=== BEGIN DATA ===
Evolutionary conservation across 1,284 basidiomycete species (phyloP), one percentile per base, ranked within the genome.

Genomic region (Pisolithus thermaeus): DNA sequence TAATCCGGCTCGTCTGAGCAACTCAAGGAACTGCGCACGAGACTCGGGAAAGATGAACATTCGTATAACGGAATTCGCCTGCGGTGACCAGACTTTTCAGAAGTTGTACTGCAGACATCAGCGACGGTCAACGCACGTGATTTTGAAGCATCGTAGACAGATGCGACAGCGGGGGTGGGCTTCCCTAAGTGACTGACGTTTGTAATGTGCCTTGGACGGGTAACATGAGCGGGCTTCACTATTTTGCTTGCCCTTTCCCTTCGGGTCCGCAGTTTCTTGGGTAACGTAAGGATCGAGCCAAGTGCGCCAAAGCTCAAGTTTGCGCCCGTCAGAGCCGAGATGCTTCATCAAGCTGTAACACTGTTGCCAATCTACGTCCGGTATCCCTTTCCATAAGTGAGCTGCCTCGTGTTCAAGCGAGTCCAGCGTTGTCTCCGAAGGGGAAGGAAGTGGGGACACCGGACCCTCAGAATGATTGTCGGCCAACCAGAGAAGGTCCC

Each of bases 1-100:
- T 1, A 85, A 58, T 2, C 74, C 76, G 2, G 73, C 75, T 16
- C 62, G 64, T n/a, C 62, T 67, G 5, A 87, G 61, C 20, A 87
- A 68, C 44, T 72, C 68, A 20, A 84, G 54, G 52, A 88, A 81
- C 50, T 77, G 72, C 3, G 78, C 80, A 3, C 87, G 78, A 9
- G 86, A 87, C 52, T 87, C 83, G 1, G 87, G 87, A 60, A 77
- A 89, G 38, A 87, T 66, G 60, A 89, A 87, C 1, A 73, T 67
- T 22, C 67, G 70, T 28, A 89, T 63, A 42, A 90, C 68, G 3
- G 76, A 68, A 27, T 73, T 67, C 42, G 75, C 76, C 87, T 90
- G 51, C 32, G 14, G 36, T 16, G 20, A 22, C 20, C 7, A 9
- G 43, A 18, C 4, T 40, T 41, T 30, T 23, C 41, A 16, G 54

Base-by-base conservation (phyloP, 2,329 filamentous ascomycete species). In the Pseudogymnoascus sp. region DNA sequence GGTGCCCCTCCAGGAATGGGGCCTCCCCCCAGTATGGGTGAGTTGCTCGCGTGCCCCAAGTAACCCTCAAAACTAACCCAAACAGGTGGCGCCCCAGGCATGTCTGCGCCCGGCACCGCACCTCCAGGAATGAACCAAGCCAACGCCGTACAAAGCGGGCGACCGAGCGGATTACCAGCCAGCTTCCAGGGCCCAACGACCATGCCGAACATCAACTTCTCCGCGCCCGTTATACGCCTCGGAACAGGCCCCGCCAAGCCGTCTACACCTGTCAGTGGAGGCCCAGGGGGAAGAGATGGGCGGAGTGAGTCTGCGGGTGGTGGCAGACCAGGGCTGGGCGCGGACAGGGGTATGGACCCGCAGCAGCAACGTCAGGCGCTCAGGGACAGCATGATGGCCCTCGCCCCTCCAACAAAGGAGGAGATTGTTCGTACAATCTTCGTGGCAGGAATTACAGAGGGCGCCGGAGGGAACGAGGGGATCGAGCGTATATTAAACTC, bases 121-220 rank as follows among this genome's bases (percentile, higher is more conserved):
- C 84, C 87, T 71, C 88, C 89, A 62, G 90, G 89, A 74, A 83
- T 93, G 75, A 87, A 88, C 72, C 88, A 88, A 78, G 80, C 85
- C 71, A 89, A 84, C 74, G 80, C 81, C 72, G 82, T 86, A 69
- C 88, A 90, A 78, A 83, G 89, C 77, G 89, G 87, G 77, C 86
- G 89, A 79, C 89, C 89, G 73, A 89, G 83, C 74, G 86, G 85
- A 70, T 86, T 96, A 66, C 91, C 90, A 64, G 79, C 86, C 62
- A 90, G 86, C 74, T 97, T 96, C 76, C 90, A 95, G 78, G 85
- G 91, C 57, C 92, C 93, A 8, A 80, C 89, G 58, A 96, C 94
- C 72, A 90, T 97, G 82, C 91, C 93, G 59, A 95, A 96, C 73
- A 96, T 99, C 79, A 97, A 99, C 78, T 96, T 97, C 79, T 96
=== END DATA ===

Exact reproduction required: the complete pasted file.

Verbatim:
Evolutionary conservation across 1,284 basidiomycete species (phyloP), one percentile per base, ranked within the genome.

Genomic region (Pisolithus thermaeus): DNA sequence TAATCCGGCTCGTCTGAGCAACTCAAGGAACTGCGCACGAGACTCGGGAAAGATGAACATTCGTATAACGGAATTCGCCTGCGGTGACCAGACTTTTCAGAAGTTGTACTGCAGACATCAGCGACGGTCAACGCACGTGATTTTGAAGCATCGTAGACAGATGCGACAGCGGGGGTGGGCTTCCCTAAGTGACTGACGTTTGTAATGTGCCTTGGACGGGTAACATGAGCGGGCTTCACTATTTTGCTTGCCCTTTCCCTTCGGGTCCGCAGTTTCTTGGGTAACGTAAGGATCGAGCCAAGTGCGCCAAAGCTCAAGTTTGCGCCCGTCAGAGCCGAGATGCTTCATCAAGCTGTAACACTGTTGCCAATCTACGTCCGGTATCCCTTTCCATAAGTGAGCTGCCTCGTGTTCAAGCGAGTCCAGCGTTGTCTCCGAAGGGGAAGGAAGTGGGGACACCGGACCCTCAGAATGATTGTCGGCCAACCAGAGAAGGTCCC

Each of bases 1-100:
- T 1, A 85, A 58, T 2, C 74, C 76, G 2, G 73, C 75, T 16
- C 62, G 64, T n/a, C 62, T 67, G 5, A 87, G 61, C 20, A 87
- A 68, C 44, T 72, C 68, A 20, A 84, G 54, G 52, A 88, A 81
- C 50, T 77, G 72, C 3, G 78, C 80, A 3, C 87, G 78, A 9
- G 86, A 87, C 52, T 87, C 83, G 1, G 87, G 87, A 60, A 77
- A 89, G 38, A 87, T 66, G 60, A 89, A 87, C 1, A 73, T 67
- T 22, C 67, G 70, T 28, A 89, T 63, A 42, A 90, C 68, G 3
- G 76, A 68, A 27, T 73, T 67, C 42, G 75, C 76, C 87, T 90
- G 51, C 32, G 14, G 36, T 16, G 20, A 22, C 20, C 7, A 9
- G 43, A 18, C 4, T 40, T 41, T 30, T 23, C 41, A 16, G 54

Base-by-base conservation (phyloP, 2,329 filamentous ascomycete species). In the Pseudogymnoascus sp. region DNA sequence GGTGCCCCTCCAGGAATGGGGCCTCCCCCCAGTATGGGTGAGTTGCTCGCGTGCCCCAAGTAACCCTCAAAACTAACCCAAACAGGTGGCGCCCCAGGCATGTCTGCGCCCGGCACCGCACCTCCAGGAATGAACCAAGCCAACGCCGTACAAAGCGGGCGACCGAGCGGATTACCAGCCAGCTTCCAGGGCCCAACGACCATGCCGAACATCAACTTCTCCGCGCCCGTTATACGCCTCGGAACAGGCCCCGCCAAGCCGTCTACACCTGTCAGTGGAGGCCCAGGGGGAAGAGATGGGCGGAGTGAGTCTGCGGGTGGTGGCAGACCAGGGCTGGGCGCGGACAGGGGTATGGACCCGCAGCAGCAACGTCAGGCGCTCAGGGACAGCATGATGGCCCTCGCCCCTCCAACAAAGGAGGAGATTGTTCGTACAATCTTCGTGGCAGGAATTACAGAGGGCGCCGGAGGGAACGAGGGGATCGAGCGTATATTAAACTC, bases 121-220 rank as follows among this genome's bases (percentile, higher is more conserved):
- C 84, C 87, T 71, C 88, C 89, A 62, G 90, G 89, A 74, A 83
- T 93, G 75, A 87, A 88, C 72, C 88, A 88, A 78, G 80, C 85
- C 71, A 89, A 84, C 74, G 80, C 81, C 72, G 82, T 86, A 69
- C 88, A 90, A 78, A 83, G 89, C 77, G 89, G 87, G 77, C 86
- G 89, A 79, C 89, C 89, G 73, A 89, G 83, C 74, G 86, G 85
- A 70, T 86, T 96, A 66, C 91, C 90, A 64, G 79, C 86, C 62
- A 90, G 86, C 74, T 97, T 96, C 76, C 90, A 95, G 78, G 85
- G 91, C 57, C 92, C 93, A 8, A 80, C 89, G 58, A 96, C 94
- C 72, A 90, T 97, G 82, C 91, C 93, G 59, A 95, A 96, C 73
- A 96, T 99, C 79, A 97, A 99, C 78, T 96, T 97, C 79, T 96